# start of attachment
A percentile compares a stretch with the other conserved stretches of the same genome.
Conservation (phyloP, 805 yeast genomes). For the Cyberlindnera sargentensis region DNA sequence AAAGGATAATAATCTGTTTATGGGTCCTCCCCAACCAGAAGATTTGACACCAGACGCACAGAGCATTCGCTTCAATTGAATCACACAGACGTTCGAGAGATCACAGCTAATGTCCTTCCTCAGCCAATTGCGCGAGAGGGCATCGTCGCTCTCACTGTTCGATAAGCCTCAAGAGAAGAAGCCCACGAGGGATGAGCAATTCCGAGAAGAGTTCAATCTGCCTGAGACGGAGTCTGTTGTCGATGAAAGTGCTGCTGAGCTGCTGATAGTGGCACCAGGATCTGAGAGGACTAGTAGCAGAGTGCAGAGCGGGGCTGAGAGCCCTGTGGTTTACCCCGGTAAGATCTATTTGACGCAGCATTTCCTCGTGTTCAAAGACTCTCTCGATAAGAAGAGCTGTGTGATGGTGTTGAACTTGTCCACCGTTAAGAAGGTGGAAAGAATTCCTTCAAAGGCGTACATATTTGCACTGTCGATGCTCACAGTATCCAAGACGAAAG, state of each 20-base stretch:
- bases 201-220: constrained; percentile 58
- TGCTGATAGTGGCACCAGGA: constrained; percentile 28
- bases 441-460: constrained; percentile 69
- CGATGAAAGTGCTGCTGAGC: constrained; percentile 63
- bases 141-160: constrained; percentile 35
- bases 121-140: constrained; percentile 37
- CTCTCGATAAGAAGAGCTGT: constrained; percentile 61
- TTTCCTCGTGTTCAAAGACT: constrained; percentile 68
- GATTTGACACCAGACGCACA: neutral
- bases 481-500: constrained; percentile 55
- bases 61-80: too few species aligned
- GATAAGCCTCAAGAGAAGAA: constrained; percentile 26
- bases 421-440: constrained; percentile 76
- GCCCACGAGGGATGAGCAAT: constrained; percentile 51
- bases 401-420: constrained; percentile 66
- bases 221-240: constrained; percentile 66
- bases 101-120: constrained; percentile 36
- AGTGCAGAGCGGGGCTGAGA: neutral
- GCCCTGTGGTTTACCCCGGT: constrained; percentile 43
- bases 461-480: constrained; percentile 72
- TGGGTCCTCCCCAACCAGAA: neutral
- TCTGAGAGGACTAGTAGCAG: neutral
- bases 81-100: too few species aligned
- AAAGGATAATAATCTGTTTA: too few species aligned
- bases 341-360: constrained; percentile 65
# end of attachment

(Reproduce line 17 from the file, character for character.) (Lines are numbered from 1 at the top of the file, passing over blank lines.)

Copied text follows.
- bases 401-420: constrained; percentile 66